10. TeDo

    TeDo Guest

    My boys were also sexually abused when they were very young by a family friend's daughter when she was babysitting them. A LOT of the behavior you have described is very normal for their ages at the time of the abuse like the peeing, aggression, "self-stimulation", soiling, etc. He might be hiding it because he is afraid of your reaction. Have you dealt with these things with compassion and understanding or as a disciplinarian? It sounds like the therapist isn't doing much good or you would be seeing some sort of progress after a year in therapy. It might be worth looking into a different one. We also had issues at home and not in school because home is where the abuse took place so it wasn't "safe" anymore. That was a huge hurdle to get over but we did.

    Sounds more like PTSD and maybe Sensory Integration Disorder (SID). I would go ahead and see a CHILD psychiatrist but make sure he/she has ALL the information. A neuropsychologist might also be very helpful sorting things out.

    Good luck to you and welcome to our little ?family".
  11. tiredparents

    tiredparents New Member

    Thank you so much for the responses that I have gotten today. I have totally went and corrected names and such. Thanks for letting me know I should do that!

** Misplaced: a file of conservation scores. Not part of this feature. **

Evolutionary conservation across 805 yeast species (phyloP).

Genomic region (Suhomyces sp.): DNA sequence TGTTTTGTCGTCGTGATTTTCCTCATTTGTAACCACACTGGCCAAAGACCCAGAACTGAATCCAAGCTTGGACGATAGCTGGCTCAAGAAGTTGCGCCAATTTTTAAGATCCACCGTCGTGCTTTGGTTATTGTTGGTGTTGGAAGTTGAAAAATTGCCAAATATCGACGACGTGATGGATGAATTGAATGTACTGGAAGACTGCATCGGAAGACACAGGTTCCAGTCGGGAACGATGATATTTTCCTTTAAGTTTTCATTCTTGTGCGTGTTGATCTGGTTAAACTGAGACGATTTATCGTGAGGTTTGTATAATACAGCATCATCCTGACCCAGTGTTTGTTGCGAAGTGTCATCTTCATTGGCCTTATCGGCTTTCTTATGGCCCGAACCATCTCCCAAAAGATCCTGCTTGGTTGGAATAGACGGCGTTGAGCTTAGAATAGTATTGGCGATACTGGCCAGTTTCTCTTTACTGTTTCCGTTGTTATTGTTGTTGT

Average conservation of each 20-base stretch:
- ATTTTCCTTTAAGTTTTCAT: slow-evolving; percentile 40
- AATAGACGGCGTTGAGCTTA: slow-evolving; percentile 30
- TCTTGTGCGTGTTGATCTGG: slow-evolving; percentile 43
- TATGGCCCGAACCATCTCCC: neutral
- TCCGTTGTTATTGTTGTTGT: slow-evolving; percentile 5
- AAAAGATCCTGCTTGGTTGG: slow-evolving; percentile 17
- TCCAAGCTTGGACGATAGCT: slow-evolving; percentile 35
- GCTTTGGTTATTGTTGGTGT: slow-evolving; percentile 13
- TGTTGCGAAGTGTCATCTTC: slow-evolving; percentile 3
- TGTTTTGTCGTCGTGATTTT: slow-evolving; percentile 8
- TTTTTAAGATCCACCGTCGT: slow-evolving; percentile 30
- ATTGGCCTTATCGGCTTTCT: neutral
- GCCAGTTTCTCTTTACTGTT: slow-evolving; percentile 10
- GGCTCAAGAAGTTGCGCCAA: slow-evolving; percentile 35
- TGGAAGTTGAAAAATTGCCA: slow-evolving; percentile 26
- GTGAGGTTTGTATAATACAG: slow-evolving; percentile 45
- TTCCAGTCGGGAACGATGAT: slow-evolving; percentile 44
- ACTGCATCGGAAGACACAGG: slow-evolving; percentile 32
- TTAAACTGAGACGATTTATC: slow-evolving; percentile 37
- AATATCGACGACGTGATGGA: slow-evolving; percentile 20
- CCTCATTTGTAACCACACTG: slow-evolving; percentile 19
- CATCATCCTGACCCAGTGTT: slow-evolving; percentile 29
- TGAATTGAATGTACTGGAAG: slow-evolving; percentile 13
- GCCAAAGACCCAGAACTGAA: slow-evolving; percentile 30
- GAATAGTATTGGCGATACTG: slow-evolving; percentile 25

I agree with what was said about home not being safe anymore, but my only thing on that, is that the ex's daughter was removed from my home immediately after finding this information out, so I hope that he feels that home is safe soon, as she was removed almost 2 years ago now.

    In the beginning I did deal with I as a disciplinarian, but since we have been seeing the counselor I have been taking his advice on how to deal with I and the things that he does. For example, instead of asking "why did you do that" I have started asking, "Can you help me understand why you think you did that?" I have definitely tried approaching these times with more compassion and understanding.

    I am so glad to hear you all say that we should have seen some progress in the last year, because I have thought that myself, but I just try to go with the flow and listen to the "experts". So first thing in the morning I am calling to see if we can get a different counselor and try to get the referral for the psychiatrist pushed along any further.

    We have had a good day today, I am so thankful. I, played outside all day with his brother and there was only one time I had to speak to him. It is crazy how one minute he CAN be the "model child" and then the next he is a different boy.